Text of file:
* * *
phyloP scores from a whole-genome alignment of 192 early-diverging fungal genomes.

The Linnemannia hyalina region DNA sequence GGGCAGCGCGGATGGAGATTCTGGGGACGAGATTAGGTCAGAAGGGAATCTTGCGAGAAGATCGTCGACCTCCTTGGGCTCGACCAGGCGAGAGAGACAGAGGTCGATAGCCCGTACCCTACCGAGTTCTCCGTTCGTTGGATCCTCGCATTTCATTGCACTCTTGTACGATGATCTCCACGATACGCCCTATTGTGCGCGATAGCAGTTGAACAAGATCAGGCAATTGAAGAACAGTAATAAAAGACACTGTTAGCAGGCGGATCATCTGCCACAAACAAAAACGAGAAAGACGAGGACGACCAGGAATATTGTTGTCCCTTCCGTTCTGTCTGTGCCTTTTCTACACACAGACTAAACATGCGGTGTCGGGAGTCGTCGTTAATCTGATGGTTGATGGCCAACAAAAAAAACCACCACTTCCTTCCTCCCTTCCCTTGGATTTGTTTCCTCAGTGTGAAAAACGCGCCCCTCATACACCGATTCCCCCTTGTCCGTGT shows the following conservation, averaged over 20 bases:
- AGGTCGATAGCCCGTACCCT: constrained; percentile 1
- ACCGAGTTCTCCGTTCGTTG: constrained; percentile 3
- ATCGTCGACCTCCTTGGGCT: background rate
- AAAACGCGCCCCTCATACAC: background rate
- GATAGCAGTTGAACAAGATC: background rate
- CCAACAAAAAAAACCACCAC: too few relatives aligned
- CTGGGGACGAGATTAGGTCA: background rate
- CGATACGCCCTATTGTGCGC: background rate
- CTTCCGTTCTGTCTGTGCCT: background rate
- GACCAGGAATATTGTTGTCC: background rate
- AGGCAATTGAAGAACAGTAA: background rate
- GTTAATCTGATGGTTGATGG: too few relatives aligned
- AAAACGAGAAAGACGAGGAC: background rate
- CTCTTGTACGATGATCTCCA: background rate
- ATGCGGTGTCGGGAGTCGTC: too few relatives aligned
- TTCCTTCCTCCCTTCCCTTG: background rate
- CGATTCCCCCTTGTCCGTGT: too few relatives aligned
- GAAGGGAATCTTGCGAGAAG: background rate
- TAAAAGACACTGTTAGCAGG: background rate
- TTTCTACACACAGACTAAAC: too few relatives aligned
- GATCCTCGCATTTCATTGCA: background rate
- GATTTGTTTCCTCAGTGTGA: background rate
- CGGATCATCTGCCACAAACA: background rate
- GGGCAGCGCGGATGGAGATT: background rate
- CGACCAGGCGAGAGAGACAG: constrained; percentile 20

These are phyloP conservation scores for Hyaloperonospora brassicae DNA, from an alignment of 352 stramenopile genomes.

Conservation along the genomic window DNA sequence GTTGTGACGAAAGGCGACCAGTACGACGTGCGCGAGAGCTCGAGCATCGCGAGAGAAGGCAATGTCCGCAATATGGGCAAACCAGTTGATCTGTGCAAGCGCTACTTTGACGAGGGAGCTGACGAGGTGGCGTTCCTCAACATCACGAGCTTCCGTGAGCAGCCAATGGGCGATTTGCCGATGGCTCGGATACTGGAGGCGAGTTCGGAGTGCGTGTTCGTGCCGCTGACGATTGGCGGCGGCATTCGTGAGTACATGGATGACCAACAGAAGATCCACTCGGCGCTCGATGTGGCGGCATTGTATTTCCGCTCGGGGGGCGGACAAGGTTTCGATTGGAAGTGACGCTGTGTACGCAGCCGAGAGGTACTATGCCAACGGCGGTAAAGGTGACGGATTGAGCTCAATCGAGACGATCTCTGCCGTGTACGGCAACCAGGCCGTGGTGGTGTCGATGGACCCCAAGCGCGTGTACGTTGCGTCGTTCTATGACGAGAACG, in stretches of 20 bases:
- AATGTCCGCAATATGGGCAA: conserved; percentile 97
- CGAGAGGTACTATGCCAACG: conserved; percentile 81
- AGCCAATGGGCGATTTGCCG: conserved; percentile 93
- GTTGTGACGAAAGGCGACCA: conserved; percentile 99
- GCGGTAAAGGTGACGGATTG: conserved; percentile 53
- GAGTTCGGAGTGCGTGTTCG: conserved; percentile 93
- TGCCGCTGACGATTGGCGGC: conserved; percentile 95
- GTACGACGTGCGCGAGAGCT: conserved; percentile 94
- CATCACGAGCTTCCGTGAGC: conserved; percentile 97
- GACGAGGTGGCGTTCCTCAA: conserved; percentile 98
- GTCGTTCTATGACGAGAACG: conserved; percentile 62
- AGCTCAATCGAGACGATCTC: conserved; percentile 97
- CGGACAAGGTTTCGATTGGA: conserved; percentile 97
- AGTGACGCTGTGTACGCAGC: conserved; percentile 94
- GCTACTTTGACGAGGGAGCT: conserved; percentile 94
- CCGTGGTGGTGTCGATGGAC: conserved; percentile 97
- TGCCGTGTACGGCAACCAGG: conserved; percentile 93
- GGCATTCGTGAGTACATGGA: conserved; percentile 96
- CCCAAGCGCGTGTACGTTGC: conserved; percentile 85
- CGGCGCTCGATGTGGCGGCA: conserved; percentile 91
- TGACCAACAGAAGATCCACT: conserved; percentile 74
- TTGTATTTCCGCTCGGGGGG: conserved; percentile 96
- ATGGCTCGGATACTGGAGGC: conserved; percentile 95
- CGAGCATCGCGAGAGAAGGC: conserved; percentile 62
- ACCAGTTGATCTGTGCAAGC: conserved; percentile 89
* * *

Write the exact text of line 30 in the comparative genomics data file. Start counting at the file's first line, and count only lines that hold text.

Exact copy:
- AATGTCCGCAATATGGGCAA: conserved; percentile 97